Fort Wayne, Indiana
Thanks for being there and bringing a 'bird's eye view' of all that is going on with the unit you are embedded with. It helps folks at home get a firmer grasp of the environment of the 'grunt' in the field. It is a dangerous and grinding assignment, as much for you as for the average trooper in Iraq or Afghanistan. Stay safe. Please pass on to the soldiers in the sandbox with you that they are neither forgotten, nor unappreciated. No matter what the anti-war types might say, we are behind them, and the reporters who bring their stories home 100 percent. Remember the motto of the Corps: Semper Fi. Tell the truth as you see it.
Eden, New York
Just say thank you to the troops.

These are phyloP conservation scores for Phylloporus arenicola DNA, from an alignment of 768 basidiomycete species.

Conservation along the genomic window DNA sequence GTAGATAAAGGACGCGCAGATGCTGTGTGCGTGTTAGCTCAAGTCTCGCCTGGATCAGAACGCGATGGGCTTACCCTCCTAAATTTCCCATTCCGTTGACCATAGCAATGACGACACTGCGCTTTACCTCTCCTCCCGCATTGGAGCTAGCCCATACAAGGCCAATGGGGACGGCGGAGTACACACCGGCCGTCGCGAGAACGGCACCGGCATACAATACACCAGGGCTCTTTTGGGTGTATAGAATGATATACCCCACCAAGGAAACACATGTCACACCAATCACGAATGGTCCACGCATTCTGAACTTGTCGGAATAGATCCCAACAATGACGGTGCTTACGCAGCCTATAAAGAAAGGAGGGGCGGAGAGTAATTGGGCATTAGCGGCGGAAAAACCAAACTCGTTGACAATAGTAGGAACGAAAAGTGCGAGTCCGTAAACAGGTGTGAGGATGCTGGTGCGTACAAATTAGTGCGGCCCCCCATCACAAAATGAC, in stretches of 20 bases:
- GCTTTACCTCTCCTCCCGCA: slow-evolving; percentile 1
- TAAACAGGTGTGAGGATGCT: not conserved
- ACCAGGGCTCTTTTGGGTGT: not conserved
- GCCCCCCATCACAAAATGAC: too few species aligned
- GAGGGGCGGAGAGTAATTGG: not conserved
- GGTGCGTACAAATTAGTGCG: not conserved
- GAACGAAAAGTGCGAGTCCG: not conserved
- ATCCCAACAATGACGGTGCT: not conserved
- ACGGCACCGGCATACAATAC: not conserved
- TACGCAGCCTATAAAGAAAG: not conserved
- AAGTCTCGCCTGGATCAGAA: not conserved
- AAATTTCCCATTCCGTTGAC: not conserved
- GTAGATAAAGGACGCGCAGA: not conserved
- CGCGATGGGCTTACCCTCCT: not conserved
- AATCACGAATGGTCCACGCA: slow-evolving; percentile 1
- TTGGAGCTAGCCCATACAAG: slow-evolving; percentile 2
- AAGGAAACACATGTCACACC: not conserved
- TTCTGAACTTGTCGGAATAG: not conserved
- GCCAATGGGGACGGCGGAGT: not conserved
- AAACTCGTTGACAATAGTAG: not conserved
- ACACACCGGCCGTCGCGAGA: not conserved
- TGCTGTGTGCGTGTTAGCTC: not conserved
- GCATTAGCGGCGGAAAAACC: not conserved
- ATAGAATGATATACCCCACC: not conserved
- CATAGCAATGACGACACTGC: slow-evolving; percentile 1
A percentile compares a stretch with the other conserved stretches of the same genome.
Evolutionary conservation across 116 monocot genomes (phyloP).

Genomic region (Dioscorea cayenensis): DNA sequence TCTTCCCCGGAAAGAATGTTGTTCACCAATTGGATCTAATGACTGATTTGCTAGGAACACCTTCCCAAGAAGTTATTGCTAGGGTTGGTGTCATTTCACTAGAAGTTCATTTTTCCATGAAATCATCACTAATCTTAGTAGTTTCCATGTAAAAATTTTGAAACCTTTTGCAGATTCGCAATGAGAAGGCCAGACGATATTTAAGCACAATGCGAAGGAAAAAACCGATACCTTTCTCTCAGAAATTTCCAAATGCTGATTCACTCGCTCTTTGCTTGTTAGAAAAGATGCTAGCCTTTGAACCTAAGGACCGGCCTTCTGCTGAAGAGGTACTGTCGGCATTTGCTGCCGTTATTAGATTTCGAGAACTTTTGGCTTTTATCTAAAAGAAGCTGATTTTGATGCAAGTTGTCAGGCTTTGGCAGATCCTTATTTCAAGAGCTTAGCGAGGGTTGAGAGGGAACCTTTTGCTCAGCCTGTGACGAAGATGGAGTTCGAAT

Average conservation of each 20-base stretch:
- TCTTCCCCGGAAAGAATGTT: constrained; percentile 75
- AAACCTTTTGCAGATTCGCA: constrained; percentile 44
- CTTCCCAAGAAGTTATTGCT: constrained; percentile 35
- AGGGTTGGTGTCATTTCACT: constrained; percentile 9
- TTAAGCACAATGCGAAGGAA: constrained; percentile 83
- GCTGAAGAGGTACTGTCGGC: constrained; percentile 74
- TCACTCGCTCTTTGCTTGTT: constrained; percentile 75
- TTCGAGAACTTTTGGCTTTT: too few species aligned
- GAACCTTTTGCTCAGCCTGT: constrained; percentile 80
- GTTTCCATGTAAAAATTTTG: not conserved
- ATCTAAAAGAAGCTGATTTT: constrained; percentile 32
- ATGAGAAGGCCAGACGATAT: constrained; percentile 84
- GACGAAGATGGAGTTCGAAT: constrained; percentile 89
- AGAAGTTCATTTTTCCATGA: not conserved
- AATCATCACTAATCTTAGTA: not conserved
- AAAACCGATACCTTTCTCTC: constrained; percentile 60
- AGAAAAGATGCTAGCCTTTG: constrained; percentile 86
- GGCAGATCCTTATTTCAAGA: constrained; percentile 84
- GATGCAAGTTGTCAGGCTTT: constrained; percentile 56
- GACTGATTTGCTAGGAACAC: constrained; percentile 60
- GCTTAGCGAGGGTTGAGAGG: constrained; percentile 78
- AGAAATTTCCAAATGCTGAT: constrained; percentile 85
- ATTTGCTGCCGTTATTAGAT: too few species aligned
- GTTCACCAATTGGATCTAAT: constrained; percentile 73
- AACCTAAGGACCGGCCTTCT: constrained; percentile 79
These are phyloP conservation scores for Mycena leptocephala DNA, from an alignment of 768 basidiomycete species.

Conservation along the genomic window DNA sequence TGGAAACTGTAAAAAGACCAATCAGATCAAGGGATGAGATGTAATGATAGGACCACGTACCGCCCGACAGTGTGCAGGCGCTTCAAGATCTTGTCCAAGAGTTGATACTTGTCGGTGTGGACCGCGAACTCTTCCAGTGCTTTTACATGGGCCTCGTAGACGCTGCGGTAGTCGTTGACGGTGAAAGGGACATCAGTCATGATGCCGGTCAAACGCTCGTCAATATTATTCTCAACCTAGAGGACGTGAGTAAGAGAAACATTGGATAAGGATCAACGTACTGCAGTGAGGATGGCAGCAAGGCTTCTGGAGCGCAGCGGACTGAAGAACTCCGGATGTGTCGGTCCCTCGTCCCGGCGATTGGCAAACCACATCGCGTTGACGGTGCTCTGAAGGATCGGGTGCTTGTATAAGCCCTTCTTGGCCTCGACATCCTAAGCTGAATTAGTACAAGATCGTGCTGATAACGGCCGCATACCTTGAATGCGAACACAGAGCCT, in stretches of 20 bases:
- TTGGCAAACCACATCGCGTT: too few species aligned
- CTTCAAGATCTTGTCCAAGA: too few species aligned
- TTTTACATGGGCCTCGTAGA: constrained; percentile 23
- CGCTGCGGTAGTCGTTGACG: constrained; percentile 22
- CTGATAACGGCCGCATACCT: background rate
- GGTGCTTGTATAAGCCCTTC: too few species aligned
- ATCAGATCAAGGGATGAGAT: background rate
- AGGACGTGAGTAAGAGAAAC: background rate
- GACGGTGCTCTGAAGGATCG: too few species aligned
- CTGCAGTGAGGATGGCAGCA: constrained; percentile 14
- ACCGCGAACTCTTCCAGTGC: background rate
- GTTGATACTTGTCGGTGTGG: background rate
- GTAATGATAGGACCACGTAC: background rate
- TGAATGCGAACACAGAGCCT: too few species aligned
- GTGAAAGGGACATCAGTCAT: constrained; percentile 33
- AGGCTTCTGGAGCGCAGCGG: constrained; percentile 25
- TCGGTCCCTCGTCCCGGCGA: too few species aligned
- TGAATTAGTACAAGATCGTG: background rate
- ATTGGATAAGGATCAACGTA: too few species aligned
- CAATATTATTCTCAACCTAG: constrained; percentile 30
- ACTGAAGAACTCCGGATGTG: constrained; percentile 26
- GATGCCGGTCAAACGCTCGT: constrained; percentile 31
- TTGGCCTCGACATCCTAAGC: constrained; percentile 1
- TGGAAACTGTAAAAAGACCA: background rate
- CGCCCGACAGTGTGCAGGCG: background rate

Dear Mr. Harrigan,
Reading your post regarding the 155 mm, I had a flashback to my own time as a red leg. With some fondness, I can still smell the distinct odor of cordite pervading the air after each fire mission. (Many artillerymen, both current and former, learn to appreciate the smell of cordite. After all, it is ubiquitous to the artillery operation.) As to the noise (it can be considerable), suggest that you stay up range and away from the flanks of the howitzers. Besides being hazardous to your health (although uncommon, rounds have been known to explode directly after arming. Not good if you are only 100 meters down range!), the audible report to a person closely located down range is far more noisy than that experienced up range or to the gun's flank). Stick around the guns long enough and you will learn to anticipate when to put your fingers in your ears. Suggest that, when given the opportunity, you visit a good audiologist and have ear impressions created for you and hearing protection made. Properly sized, they will filter out much of the noise while allowing you to talk to your co-workers.